Amongst all the characters, the one actor that I am not convinced of selection is Gwendoline Christie as Lucifer Morningstar. Because she looked more angelic than the devil in the role. If the showrunners were adamant to go for a female Lucifer then they should have picked an actress with a lot darker persona. A female Lucifer had to be someone with more devil or gothic vibes. Any of Eva Green, Krysten Ritter, Cate Blanchett, or Helena Bonham Carter would have made superb Lucifer.
This is actually another ‘PLUS’ element but I want to address it separately due to a broad detailing a comic geek can speak and emphasize. We comic book readers generally have been raising this matter for a couple of decades that a television show or a film usually doesn’t do justice while translating the comic pages into this medium.
Because it is hard to deliver the same impact to the viewers that the readers had when they read that all. And it is admirable to observe how ‘The Sandman’ successfully developed a lot of moments from the graphic issues. And at some scenes, even the whole dialogue of a few particular scenes is delivered in the same way.
I wonder how every Sandman reader would have reacted when Death showed up to Dream followed by a conversation when they were sitting together.
Or when John Dee was thanked.
In a very interesting sequence, imprisoned former queen of the First People, Nada briefly appears whose eyes catch Dream’s figure passing from her prison and calls him Kai’ckul. The whole scene is pictured in the comics and will definitely proceed in the second season as showrunner Allen Heinberg has confirmed to one of the sources.
The terrible state of the Dreaming after Lord Morpheus returns is all accurately depicted.
Desire’s tall naked statue Threshold, the fortress of Desire is taken from the beginning of the second volume, The Doll’s House.
Dream’s centuries-old friendship with Hobb Gadling was well translated from the pages. The entire table-talk of centuries constitutes from issue#13.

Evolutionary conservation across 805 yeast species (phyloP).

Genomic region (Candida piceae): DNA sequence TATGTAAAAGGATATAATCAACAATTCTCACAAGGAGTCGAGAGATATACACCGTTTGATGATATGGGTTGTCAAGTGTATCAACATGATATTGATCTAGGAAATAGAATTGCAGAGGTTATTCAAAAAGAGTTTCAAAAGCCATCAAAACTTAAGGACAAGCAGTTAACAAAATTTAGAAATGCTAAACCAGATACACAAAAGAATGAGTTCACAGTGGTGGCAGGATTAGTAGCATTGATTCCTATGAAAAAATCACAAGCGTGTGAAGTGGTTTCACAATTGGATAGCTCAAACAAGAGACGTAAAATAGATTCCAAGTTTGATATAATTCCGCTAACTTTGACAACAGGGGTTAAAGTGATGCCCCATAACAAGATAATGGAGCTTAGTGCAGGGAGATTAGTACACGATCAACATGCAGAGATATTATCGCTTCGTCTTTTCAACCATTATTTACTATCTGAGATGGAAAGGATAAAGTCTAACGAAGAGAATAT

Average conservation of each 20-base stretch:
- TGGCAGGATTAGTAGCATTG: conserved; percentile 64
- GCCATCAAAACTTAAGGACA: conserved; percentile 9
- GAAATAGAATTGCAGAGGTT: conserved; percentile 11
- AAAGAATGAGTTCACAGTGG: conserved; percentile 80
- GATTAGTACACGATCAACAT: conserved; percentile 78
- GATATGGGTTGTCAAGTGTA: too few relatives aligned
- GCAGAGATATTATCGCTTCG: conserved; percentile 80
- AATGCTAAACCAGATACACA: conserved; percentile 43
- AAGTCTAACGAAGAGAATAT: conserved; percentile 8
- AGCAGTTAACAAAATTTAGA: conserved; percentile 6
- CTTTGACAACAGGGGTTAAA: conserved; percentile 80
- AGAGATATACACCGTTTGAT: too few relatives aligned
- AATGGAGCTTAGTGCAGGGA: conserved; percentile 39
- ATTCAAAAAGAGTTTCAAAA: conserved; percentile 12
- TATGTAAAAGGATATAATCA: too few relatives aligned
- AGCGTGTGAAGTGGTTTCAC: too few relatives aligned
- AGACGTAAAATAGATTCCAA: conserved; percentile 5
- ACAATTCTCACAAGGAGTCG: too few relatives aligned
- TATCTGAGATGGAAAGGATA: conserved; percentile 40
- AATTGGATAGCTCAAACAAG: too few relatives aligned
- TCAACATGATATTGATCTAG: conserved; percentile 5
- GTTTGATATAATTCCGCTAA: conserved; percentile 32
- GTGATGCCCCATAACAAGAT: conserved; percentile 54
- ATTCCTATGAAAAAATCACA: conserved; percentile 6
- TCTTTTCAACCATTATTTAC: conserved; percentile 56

The whole 24-hour diner episode happened in issue#6 called 24 Hours which is considered one of the darkest and the most horrific tales in comics history.
The whole Dream vs Lucifer challenge is well dramatized. In fact, comics had a lengthier challenge if I am not mistaken.
Dream’s meeting with ‘The Three‘ had a darker portrayal than comics.
Dream and Corinthian face-off exactly happened in the convention just like issue#14.
Even Corinthian stabbing Dream’s palm was covered.
Gilbert getting scared of Corinthian was different in the show. He actually lost his stature when Corinthian joins him in the elevator.
There is so much to talk about ‘The Sandman’. But I hope the quality that the showrunners have settled the story in and the aesthetics that has mesmerized us audience shall be maintained for the future.
I am hoping that the show must be stretched to at least five seasons to cover all the aspects and elements of the writing. The Sandman is the best adapted comic book-based television show that I have watched. I recommend all the viewers who loved the show, to read the original content.
The Sandman is a 75-issue storyline that was written in seven years. This was followed by many spin-offs and Neil Gaiman wrote a few of them. But ‘Overture‘ and ‘The Dream Hunters‘ are those that must be read. Especially, Overture because it is the prequel of the entire Sandman story.
To those, who are very interested to watch a fantasy drama, The Sandman is currently the best I can think of to recommend.